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Archive for December, 2012

This past Thanksgiving I finally conquered my gluten free Mt. Everest – green bean casserole.  Frying the onions wasn’t nearly as hard as I thought it would be, thanks to the advice in this post and our little electric fondue pot.  This recipe makes enough onions for a 9″x13″ casserole, but I decided to make a half recipe since it was for our little family of four.  I froze the rest of the onions on a baking sheet, then transferred them to a bag to save for our Christmas dinner.

2013 Update: The onions freeze well and just need to be reheated in a warm oven to crisp them up before adding to the casserole.  Even though the cream of mushroom soup is not hard to make, if you can find Progresso’s GF Creamy Mushroom Soup, it works really well when brought to a boil with 1 T. GF flour to thicken it a little before mixing with the green beans.  (I added 1/8 tsp. pepper to mine this past Thanksgiving.)  However, the homemade version can be made with rice milk for dairy free folks, so it’s a good one if you have multiple sensitivities in your home.  Happy Gluten Free Holidays!

Green Bean Casserole

Gluten Free French Fried Onions

1 med. onion (I used a sweet onion, but any should work)
1 egg
1 1/2 c. milk (I used rice milk)
1 c. GF flour blend
1 tsp. salt
1/4 tsp. xanthan gum (omit if using a blend containing xanthan gum)
Pinch pepper
Canola or vegetable oil for frying

Slice onion into thin rings.  Halve the slices so that you have what looks like little rainbows.  Separate rings and cut outer 3 or 4 pieces in half, so you have uniform sized pieces.  (Set aside a few rings to chop for the cream of mushroom soup, if making the recipe below.)

November 2012 002

Beat egg and milk in a medium bowl.  Add onions and soak until oil is heated.

In a shallow bowl, combine flour, salt, xanthan gum and pepper.  Heat about 1-in. of oil to 375 degrees in an electric fondue pot or med. high on the stove.  (When you’re ready to fry – the oil will sizzle and pop when you flick a drop of water into it – turn down the temperature to 350 degrees or medium heat on the stove.)

While you wait for the oil to heat, line a couple plates with paper towels and gather your utensils.  I recommend using a fork to transfer the onions from the milk mixture to the flour, and using chopsticks to coat them with flour and transfer to the oil.  We used tongs to transfer the onions from the oil to paper towels.  Having separate utensils for each step keeps them from accumulating thick clumps of dough.

GF French Fried Onions

When the oil is ready, turn it down to medium and begin coating about 1/4 c. of the onions in flour, then dropping them in the oil.  Use tongs to turn onions over after a few minutes, then continue frying until golden brown.  Remove to paper towels to cool.  Continue until all onions are fried.  Set aside while you make the soup.  (I’d store them at room temperature, rather than in the fridge, so they don’t get soggy.)

Gluten Free, Dairy Free, Cream of Mushroom Soup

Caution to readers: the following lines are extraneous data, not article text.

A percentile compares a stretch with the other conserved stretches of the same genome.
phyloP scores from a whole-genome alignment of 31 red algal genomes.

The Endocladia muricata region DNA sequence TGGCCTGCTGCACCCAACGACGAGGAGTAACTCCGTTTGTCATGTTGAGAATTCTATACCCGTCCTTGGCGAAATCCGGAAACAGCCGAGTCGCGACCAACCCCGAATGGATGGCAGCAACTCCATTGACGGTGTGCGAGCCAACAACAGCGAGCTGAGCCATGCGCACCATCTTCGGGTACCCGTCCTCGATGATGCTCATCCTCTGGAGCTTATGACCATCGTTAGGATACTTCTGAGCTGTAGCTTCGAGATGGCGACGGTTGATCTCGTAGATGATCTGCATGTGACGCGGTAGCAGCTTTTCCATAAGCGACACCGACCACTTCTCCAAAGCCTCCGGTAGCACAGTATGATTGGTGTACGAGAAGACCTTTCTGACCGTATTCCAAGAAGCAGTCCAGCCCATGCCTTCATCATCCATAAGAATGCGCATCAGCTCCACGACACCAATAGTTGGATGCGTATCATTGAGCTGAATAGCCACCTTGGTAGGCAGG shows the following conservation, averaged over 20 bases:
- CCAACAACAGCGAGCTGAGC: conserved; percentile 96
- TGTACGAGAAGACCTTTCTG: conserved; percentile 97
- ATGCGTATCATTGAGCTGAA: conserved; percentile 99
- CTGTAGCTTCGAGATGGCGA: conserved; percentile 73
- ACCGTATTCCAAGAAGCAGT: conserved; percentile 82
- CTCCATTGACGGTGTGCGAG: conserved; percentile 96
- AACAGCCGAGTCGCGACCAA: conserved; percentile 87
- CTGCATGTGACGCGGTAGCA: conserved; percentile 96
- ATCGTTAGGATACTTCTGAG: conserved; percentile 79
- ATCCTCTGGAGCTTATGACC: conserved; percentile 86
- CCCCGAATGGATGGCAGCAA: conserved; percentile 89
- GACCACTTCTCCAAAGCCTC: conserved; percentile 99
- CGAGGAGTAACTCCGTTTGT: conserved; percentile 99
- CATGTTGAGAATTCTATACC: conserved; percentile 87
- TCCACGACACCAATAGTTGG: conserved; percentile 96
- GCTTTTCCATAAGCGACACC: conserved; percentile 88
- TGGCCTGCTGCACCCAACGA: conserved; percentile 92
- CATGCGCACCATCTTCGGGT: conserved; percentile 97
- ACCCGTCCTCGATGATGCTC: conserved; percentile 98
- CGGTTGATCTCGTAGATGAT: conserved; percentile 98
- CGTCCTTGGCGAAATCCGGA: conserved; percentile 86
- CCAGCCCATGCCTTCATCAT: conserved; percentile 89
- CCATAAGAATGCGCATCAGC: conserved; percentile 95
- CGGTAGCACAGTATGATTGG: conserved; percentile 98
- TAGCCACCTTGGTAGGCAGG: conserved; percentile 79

(Equals approx. 1 can of soup – double recipe if making a 9″x13″ casserole.)

4 T. butter or dairy free margarine
1 T. finely chopped onion
6 T. GF flour blend with a pinch of xanthan gum (I used Gluten Free Pantry’s blend)
1/2 tsp. salt
1/4 tsp. pepper
1 c. milk (I used rice milk)
1 c. GF chicken broth OR 1 c. water with 1 tsp. Better Than Bouillon
1/4 c. chopped mushrooms OR half of a drained 4 oz. can of mushrooms

In a medium saucepan, melt butter over medium heat.  Sauté onions in butter until soft but not brown.  (If using fresh mushrooms, sauté them with the onions.  DO NOT try to sauté canned mushrooms or they will jump out of the pan!)

Whisk in flour, salt and pepper, stirring constantly until a bubbly paste forms.  (If using Better Than Bouillon instead of broth, you can stir in the bouillon during this step and just add water instead of broth.)  Gradually whisk in the milk and broth (or water).  Stir constantly until you have a nice, thick soup.  Stir in mushrooms.

To use this soup in the traditional green bean casserole recipe, you may skip the step of adding extra milk, since this is not as concentrated as the canned soup to begin with, or add milk until it’s the desired consistency.  Add 2 cans green beans and desired seasonings according to whatever recipe you traditionally use (some add 1/8 tsp. pepper or soy sauce), stirring in 2/3 c. of your fried onions.

Transfer to a greased baking dish and bake 30 minutes at 350 degrees, then top with another 2/3 c. onions and bake 5 minutes.  Serves 4-6.

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If you’re looking for a tasty holiday breakfast, this is it!  I modified these AMAZING, flaky cranberry orange scones from a Taste of Home recipe, and it’s hard to believe they’re gluten free.  A food processor makes cutting in the butter easy, and the dry mix can be made ahead of time for easy assembly in the morning.  (I haven’t tried making these dairy free, but I imagine you could substitute dairy free margarine for the butter, coconut milk creamer for the half-and-half, and your milk of choice to brush on top.)